[From 29-Jul-2012] Tiny tractor: More rototiller repair, taking it apart to replace a bearing housing. These jobs either go fast or take exactly 5x as long as your worst case expectation because of little snags. (It would be quicker if I did this stuff all the time!) Here, I’m fixing the chain, a straightforward mission that involves lots of little nuts and bolts (remove and replace the housing) and a lot of grease. The caulking gun is for running a bead of silicone to between the two halves of the housing to seal it up. Concrete blocks and cardboard make a surprisingly workable instant workshop.
Tiny farming: Building & Fixing
[From 18-May-2013] Yeah, my bicycle. Since I don’t drive (except for the compact tractor, and the occasional riding mower and ATV), it’s one of the ways I regularly get to the field (from the farm where I live, down the road to the farm where I farm). The bike is a major means of transportation for me, and for that reason, I consider it essential farm equipment. Here, changing a tube and tire took only 10 minutes… Nice!
At work on water: Rochelle changes an shutoff valve—a tap!—to the 1″ header pipe that runs from the well through the field. Not exactly a big pipe by irrigation standards, OK for our low volume use. You could call it a hybrid setup, a mix of commercial and home garden gear, with a healthy amount of manual labor thrown in to make it all go (dragging around hoses to where they’re needed and the like, hand watering from 55-gal barrels when necessary). Full drip irrigation has been on the to-do list for years, all the gear has been here, but I’ve never quite got round to it, which sounds odd, I’m sure, but we’ve done well relying on rain, and working with minimal gear when the rains don’t come. Kinda…satisfying! :)
Finally got around to at least getting the base of the hoophouse anchored. This whole decision of whether to build it now or wait till spring has been up in the air for a while. At least, with the 4×4 rough cut cedar beams that hold up the steel ribs positioned and the anchor posts set, it’ll be relatively easy to get the frame up and then skin it…whenever. Even on a warm day in February or March! Flexibility! Options! Or maybe just…putting it off. I do want to purchase new plastic—what’s on hand now is around five years old, gotten milky, past its prime… In any case, today, I pounded in six 3′ T-bars, three per 20′ side. That little screw is only for the moment, it will all get bolted together with metal strapping or brackets. I’ve done this before… :)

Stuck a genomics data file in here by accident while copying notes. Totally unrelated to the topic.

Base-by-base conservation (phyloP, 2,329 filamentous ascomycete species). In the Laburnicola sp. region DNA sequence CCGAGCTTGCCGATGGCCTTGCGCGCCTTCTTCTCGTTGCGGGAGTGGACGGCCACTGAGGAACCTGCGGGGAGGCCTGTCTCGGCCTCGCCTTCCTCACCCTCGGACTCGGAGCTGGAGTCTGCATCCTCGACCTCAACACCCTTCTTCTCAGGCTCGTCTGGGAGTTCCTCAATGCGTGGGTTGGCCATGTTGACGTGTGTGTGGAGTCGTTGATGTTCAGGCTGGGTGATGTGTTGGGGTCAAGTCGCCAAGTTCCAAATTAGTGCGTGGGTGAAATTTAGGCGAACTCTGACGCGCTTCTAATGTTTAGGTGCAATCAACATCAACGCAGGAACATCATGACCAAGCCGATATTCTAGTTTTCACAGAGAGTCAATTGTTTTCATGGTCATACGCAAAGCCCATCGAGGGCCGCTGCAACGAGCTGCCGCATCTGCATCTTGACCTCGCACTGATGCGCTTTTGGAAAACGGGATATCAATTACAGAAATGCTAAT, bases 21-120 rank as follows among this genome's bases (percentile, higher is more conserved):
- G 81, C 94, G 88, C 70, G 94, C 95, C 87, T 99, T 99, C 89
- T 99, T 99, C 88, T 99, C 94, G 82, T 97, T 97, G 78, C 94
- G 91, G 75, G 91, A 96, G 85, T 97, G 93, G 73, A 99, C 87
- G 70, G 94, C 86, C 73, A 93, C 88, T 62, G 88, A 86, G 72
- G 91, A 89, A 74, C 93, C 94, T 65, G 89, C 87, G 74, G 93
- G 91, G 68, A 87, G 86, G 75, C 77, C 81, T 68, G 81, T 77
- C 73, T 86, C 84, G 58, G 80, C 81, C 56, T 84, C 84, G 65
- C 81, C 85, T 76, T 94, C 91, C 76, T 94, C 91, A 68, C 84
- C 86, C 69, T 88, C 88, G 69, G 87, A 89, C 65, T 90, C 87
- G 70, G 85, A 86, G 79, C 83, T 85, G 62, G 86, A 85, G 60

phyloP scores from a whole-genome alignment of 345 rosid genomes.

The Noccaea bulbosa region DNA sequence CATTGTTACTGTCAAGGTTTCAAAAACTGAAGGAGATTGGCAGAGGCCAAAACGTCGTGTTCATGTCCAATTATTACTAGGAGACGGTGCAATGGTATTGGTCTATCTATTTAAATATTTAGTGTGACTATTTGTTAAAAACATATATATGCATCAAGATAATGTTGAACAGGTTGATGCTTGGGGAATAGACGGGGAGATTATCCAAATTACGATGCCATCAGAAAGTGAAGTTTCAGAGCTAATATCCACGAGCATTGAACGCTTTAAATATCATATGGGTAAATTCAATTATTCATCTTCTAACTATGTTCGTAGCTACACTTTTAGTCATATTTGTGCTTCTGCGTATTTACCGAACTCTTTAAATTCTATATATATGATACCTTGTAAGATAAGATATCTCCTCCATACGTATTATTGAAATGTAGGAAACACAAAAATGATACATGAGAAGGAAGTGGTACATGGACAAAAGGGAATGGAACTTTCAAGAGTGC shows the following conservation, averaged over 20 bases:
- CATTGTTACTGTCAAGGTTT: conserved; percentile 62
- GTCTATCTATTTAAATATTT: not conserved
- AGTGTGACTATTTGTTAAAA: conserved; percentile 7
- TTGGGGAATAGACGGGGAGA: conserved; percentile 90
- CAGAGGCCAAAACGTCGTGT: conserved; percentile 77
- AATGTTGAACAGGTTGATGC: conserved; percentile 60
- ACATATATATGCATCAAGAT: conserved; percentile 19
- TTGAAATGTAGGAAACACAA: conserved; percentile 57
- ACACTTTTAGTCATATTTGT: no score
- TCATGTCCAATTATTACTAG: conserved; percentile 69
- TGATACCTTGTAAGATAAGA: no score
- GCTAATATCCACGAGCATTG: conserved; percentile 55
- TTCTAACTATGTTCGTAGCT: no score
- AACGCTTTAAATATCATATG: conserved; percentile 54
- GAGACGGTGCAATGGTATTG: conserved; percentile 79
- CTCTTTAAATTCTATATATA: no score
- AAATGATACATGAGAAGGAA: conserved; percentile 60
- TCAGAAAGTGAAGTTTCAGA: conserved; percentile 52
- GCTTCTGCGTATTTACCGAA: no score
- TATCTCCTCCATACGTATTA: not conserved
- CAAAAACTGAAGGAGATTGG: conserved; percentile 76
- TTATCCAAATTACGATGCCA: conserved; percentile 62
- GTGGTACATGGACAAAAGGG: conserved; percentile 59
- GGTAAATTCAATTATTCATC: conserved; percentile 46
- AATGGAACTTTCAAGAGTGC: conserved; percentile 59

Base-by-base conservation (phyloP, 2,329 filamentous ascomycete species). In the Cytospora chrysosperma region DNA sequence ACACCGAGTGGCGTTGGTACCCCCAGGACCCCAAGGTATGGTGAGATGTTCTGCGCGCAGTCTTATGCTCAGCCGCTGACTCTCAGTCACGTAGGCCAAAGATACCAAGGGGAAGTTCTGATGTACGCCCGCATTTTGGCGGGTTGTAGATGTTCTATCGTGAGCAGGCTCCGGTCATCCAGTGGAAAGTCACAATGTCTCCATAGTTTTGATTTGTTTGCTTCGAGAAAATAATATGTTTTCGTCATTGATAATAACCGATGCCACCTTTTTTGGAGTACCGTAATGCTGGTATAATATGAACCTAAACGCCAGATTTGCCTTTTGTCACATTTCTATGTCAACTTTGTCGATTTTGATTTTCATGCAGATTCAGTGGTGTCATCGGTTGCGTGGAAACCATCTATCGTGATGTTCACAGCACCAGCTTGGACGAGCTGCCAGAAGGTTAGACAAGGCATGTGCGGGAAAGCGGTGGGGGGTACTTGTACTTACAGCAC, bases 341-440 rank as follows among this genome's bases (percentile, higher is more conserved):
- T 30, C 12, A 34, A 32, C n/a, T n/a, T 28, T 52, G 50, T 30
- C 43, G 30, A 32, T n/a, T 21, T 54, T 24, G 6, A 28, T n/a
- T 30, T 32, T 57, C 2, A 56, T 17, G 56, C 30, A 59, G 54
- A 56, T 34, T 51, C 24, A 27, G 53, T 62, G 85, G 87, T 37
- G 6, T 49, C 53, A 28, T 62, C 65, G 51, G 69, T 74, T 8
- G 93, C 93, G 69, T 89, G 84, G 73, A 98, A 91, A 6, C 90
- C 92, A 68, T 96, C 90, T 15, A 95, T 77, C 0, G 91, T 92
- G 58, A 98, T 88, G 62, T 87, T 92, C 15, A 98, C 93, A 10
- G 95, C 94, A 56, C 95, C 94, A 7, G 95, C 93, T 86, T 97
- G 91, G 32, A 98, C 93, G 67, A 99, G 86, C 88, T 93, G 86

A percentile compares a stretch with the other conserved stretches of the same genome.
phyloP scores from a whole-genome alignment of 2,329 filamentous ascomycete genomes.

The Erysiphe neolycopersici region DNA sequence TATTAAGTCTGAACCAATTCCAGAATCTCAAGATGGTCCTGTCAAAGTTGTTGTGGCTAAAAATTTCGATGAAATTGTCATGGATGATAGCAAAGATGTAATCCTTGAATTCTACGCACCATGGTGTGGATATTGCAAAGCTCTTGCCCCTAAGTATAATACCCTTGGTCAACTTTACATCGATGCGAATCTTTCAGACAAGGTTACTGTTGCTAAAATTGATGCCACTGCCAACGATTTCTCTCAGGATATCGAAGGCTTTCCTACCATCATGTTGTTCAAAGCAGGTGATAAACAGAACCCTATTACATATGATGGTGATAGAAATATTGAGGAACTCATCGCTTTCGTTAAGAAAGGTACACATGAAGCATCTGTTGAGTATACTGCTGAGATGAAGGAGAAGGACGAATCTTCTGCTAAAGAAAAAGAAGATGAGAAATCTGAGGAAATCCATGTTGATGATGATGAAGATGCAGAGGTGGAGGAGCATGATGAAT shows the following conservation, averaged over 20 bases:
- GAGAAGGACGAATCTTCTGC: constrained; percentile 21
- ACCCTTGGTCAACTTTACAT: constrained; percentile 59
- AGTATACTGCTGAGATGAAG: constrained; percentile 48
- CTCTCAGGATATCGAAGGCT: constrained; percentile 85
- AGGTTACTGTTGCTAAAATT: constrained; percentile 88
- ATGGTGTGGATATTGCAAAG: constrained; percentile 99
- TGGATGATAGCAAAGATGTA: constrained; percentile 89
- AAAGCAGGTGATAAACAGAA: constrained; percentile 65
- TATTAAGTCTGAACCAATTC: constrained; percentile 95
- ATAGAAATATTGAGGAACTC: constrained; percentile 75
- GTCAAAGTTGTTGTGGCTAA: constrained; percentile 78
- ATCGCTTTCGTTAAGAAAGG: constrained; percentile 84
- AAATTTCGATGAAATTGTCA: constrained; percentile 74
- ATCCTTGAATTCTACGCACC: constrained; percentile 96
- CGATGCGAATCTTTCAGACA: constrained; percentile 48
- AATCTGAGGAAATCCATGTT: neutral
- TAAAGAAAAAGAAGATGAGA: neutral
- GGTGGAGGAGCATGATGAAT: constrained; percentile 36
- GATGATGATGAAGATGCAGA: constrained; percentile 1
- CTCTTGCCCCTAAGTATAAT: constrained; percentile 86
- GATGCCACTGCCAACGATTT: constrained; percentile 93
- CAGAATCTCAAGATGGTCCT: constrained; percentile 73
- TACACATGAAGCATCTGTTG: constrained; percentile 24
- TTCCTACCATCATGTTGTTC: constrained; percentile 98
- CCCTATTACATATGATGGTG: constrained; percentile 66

It’s getting dry! A few parts of the field are still wet below the surface, but most of it has gone from pretty well waterlogged a month ago, to dry a couple of inches down, and there’s no rain in sight. The forecast is for heat and sun for the next week at least, with a 60% chance of “showers” on just one day—no holding breath for that. So it’s time to think about spot irrigation.
Step 1, finished this afternoon, is to run a water pipe from the well right through the L-shaped garden. Our watering methods are quite slow and labor-intensive, by hand and with soaker hoses, but on the upside, there’s no huge volume requirement , so the 1″ black plastic pipe already on hand will do fine. Part of the line was already set up, and I added the last 200′ today, for a total of length of about 800′. Taps with quick release connectors are spaced along the line: just plug in a hose as close as possible to where you want to go, drag it out, and there you have it, a little water…everywhere.
A great chance find at the library, lying there on top of a returned-book cart. This isn’t a book review or recommendation, although Barns, Sheds & Outbuildings is a cool browsing volume, full of clear explanations, instructions, and photos. What it did was remind me, as my year of living mainly in town has its effect, how little most of us (I’m talking about the majority of North Americans, at least, living in cities and towns) have to do with actually building things. And how kinda HELPLESS we are, not knowing how to put together and repair the structures we need. I read somewhere that in the 1950′s, around half of the houses in Toronto (so, I assume, in other big cities as well) were built by the owners. Who’d think of doing that now?
The interesting thing is, like growing food, building basic structures IS NOT HARD. For me, working alongside Bob to put up a wood-framed, winterized, 450 sq. ft. barn extension clued me in to that a few years back. Not a huge project, but it was basically a tiny house constructed to withstand cold Canadian winters. We leveled land and poured a concrete pad, built a concrete block retaining wall, framed, installed a metal roof, windows and doors, insulated and wired…everything. Being warm and dry in the middle of winter inside a structure I knew literally down to the nuts and bolts was satisfying and fundamental. Working alongside someone with old-school farmer skills, following his lead, doing whatever he did, made it…simple.
There aren’t that many old-school farmers left to learn from, but we do have books! :)